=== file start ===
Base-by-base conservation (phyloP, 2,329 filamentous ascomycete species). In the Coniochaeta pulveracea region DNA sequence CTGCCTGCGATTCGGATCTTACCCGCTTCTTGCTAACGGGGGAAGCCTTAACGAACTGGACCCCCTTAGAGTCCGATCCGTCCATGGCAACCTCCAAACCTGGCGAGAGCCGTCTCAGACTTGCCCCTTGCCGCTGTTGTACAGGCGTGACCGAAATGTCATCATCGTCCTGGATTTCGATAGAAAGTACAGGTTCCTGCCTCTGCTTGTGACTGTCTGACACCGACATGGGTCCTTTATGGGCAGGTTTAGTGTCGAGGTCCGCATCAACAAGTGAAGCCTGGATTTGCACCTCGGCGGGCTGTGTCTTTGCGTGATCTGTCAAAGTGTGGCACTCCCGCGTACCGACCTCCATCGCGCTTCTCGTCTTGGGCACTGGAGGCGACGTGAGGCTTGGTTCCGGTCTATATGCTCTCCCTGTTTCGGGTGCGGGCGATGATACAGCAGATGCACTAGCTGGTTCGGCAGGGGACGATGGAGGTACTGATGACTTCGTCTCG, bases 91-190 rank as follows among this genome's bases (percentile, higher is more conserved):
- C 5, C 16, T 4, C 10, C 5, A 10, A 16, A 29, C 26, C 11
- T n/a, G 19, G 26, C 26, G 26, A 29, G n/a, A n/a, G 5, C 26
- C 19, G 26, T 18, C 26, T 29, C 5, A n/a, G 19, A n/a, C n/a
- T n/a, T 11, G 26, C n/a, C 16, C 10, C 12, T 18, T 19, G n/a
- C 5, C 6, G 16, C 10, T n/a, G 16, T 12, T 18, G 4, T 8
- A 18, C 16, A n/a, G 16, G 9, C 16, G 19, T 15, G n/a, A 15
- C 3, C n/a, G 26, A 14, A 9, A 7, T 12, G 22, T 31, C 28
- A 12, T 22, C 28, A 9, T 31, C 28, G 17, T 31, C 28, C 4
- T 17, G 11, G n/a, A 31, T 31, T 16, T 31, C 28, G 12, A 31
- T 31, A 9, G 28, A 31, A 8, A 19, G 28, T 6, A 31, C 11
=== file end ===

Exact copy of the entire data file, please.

Base-by-base conservation (phyloP, 2,329 filamentous ascomycete species). In the Coniochaeta pulveracea region DNA sequence CTGCCTGCGATTCGGATCTTACCCGCTTCTTGCTAACGGGGGAAGCCTTAACGAACTGGACCCCCTTAGAGTCCGATCCGTCCATGGCAACCTCCAAACCTGGCGAGAGCCGTCTCAGACTTGCCCCTTGCCGCTGTTGTACAGGCGTGACCGAAATGTCATCATCGTCCTGGATTTCGATAGAAAGTACAGGTTCCTGCCTCTGCTTGTGACTGTCTGACACCGACATGGGTCCTTTATGGGCAGGTTTAGTGTCGAGGTCCGCATCAACAAGTGAAGCCTGGATTTGCACCTCGGCGGGCTGTGTCTTTGCGTGATCTGTCAAAGTGTGGCACTCCCGCGTACCGACCTCCATCGCGCTTCTCGTCTTGGGCACTGGAGGCGACGTGAGGCTTGGTTCCGGTCTATATGCTCTCCCTGTTTCGGGTGCGGGCGATGATACAGCAGATGCACTAGCTGGTTCGGCAGGGGACGATGGAGGTACTGATGACTTCGTCTCG, bases 91-190 rank as follows among this genome's bases (percentile, higher is more conserved):
- C 5, C 16, T 4, C 10, C 5, A 10, A 16, A 29, C 26, C 11
- T n/a, G 19, G 26, C 26, G 26, A 29, G n/a, A n/a, G 5, C 26
- C 19, G 26, T 18, C 26, T 29, C 5, A n/a, G 19, A n/a, C n/a
- T n/a, T 11, G 26, C n/a, C 16, C 10, C 12, T 18, T 19, G n/a
- C 5, C 6, G 16, C 10, T n/a, G 16, T 12, T 18, G 4, T 8
- A 18, C 16, A n/a, G 16, G 9, C 16, G 19, T 15, G n/a, A 15
- C 3, C n/a, G 26, A 14, A 9, A 7, T 12, G 22, T 31, C 28
- A 12, T 22, C 28, A 9, T 31, C 28, G 17, T 31, C 28, C 4
- T 17, G 11, G n/a, A 31, T 31, T 16, T 31, C 28, G 12, A 31
- T 31, A 9, G 28, A 31, A 8, A 19, G 28, T 6, A 31, C 11